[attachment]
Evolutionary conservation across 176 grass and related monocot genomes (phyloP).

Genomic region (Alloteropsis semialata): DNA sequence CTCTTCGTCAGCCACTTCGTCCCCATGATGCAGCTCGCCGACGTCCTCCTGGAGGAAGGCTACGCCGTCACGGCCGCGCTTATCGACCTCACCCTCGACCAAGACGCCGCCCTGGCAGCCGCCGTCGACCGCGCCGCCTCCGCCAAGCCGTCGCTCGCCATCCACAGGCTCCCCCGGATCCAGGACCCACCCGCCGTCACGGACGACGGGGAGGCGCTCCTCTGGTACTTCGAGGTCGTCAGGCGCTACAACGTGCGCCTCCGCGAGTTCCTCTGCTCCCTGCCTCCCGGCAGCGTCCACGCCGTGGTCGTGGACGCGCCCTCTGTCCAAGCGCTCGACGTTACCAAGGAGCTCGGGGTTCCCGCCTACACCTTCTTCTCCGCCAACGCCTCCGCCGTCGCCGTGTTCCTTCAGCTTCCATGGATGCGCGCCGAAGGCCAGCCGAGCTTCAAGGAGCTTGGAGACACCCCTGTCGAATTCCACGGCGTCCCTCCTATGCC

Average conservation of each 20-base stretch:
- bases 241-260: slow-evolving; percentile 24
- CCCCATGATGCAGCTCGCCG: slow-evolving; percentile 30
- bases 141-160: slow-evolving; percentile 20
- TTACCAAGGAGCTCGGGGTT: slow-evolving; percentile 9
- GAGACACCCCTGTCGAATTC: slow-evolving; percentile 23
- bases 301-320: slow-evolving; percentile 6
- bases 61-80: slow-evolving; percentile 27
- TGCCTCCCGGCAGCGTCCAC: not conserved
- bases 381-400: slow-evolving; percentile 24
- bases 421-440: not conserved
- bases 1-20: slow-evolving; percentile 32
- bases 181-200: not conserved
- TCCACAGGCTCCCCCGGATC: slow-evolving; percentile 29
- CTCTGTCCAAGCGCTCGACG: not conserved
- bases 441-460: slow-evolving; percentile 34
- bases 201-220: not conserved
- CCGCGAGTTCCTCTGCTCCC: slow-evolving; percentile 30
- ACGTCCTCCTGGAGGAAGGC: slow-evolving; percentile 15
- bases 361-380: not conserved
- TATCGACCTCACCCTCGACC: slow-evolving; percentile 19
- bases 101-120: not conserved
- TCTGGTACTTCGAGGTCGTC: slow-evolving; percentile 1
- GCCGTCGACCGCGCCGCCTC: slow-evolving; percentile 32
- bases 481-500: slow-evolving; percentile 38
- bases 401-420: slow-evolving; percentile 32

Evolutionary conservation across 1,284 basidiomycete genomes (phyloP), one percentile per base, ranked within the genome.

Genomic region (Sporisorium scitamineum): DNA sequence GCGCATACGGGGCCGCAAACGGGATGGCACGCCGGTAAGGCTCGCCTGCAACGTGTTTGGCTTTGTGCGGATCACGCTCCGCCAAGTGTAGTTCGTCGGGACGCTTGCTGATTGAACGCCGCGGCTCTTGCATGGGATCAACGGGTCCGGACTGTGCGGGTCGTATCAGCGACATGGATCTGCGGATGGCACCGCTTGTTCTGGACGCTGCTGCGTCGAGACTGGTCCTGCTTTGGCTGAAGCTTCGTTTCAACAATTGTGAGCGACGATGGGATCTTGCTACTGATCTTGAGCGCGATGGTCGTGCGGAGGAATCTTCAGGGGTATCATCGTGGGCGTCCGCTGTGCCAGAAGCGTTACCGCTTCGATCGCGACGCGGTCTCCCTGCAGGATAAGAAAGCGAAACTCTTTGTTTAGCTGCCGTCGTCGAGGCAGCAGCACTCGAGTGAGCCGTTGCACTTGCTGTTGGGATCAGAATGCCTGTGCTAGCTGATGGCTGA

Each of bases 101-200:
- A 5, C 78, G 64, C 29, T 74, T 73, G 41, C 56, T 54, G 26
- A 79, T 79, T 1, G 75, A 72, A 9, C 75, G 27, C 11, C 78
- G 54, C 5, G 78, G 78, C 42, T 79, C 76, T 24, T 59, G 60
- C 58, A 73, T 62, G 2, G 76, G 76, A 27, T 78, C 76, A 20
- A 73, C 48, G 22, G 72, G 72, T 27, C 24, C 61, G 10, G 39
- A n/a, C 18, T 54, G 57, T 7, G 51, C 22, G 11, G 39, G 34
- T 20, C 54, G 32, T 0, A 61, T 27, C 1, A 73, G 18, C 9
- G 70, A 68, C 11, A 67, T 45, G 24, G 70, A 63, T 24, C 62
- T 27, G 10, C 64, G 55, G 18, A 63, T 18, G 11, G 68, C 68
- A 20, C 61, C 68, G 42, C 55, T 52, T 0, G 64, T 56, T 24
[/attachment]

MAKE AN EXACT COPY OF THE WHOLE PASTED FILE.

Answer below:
Evolutionary conservation across 176 grass and related monocot genomes (phyloP).

Genomic region (Alloteropsis semialata): DNA sequence CTCTTCGTCAGCCACTTCGTCCCCATGATGCAGCTCGCCGACGTCCTCCTGGAGGAAGGCTACGCCGTCACGGCCGCGCTTATCGACCTCACCCTCGACCAAGACGCCGCCCTGGCAGCCGCCGTCGACCGCGCCGCCTCCGCCAAGCCGTCGCTCGCCATCCACAGGCTCCCCCGGATCCAGGACCCACCCGCCGTCACGGACGACGGGGAGGCGCTCCTCTGGTACTTCGAGGTCGTCAGGCGCTACAACGTGCGCCTCCGCGAGTTCCTCTGCTCCCTGCCTCCCGGCAGCGTCCACGCCGTGGTCGTGGACGCGCCCTCTGTCCAAGCGCTCGACGTTACCAAGGAGCTCGGGGTTCCCGCCTACACCTTCTTCTCCGCCAACGCCTCCGCCGTCGCCGTGTTCCTTCAGCTTCCATGGATGCGCGCCGAAGGCCAGCCGAGCTTCAAGGAGCTTGGAGACACCCCTGTCGAATTCCACGGCGTCCCTCCTATGCC

Average conservation of each 20-base stretch:
- bases 241-260: slow-evolving; percentile 24
- CCCCATGATGCAGCTCGCCG: slow-evolving; percentile 30
- bases 141-160: slow-evolving; percentile 20
- TTACCAAGGAGCTCGGGGTT: slow-evolving; percentile 9
- GAGACACCCCTGTCGAATTC: slow-evolving; percentile 23
- bases 301-320: slow-evolving; percentile 6
- bases 61-80: slow-evolving; percentile 27
- TGCCTCCCGGCAGCGTCCAC: not conserved
- bases 381-400: slow-evolving; percentile 24
- bases 421-440: not conserved
- bases 1-20: slow-evolving; percentile 32
- bases 181-200: not conserved
- TCCACAGGCTCCCCCGGATC: slow-evolving; percentile 29
- CTCTGTCCAAGCGCTCGACG: not conserved
- bases 441-460: slow-evolving; percentile 34
- bases 201-220: not conserved
- CCGCGAGTTCCTCTGCTCCC: slow-evolving; percentile 30
- ACGTCCTCCTGGAGGAAGGC: slow-evolving; percentile 15
- bases 361-380: not conserved
- TATCGACCTCACCCTCGACC: slow-evolving; percentile 19
- bases 101-120: not conserved
- TCTGGTACTTCGAGGTCGTC: slow-evolving; percentile 1
- GCCGTCGACCGCGCCGCCTC: slow-evolving; percentile 32
- bases 481-500: slow-evolving; percentile 38
- bases 401-420: slow-evolving; percentile 32

Evolutionary conservation across 1,284 basidiomycete genomes (phyloP), one percentile per base, ranked within the genome.

Genomic region (Sporisorium scitamineum): DNA sequence GCGCATACGGGGCCGCAAACGGGATGGCACGCCGGTAAGGCTCGCCTGCAACGTGTTTGGCTTTGTGCGGATCACGCTCCGCCAAGTGTAGTTCGTCGGGACGCTTGCTGATTGAACGCCGCGGCTCTTGCATGGGATCAACGGGTCCGGACTGTGCGGGTCGTATCAGCGACATGGATCTGCGGATGGCACCGCTTGTTCTGGACGCTGCTGCGTCGAGACTGGTCCTGCTTTGGCTGAAGCTTCGTTTCAACAATTGTGAGCGACGATGGGATCTTGCTACTGATCTTGAGCGCGATGGTCGTGCGGAGGAATCTTCAGGGGTATCATCGTGGGCGTCCGCTGTGCCAGAAGCGTTACCGCTTCGATCGCGACGCGGTCTCCCTGCAGGATAAGAAAGCGAAACTCTTTGTTTAGCTGCCGTCGTCGAGGCAGCAGCACTCGAGTGAGCCGTTGCACTTGCTGTTGGGATCAGAATGCCTGTGCTAGCTGATGGCTGA

Each of bases 101-200:
- A 5, C 78, G 64, C 29, T 74, T 73, G 41, C 56, T 54, G 26
- A 79, T 79, T 1, G 75, A 72, A 9, C 75, G 27, C 11, C 78
- G 54, C 5, G 78, G 78, C 42, T 79, C 76, T 24, T 59, G 60
- C 58, A 73, T 62, G 2, G 76, G 76, A 27, T 78, C 76, A 20
- A 73, C 48, G 22, G 72, G 72, T 27, C 24, C 61, G 10, G 39
- A n/a, C 18, T 54, G 57, T 7, G 51, C 22, G 11, G 39, G 34
- T 20, C 54, G 32, T 0, A 61, T 27, C 1, A 73, G 18, C 9
- G 70, A 68, C 11, A 67, T 45, G 24, G 70, A 63, T 24, C 62
- T 27, G 10, C 64, G 55, G 18, A 63, T 18, G 11, G 68, C 68
- A 20, C 61, C 68, G 42, C 55, T 52, T 0, G 64, T 56, T 24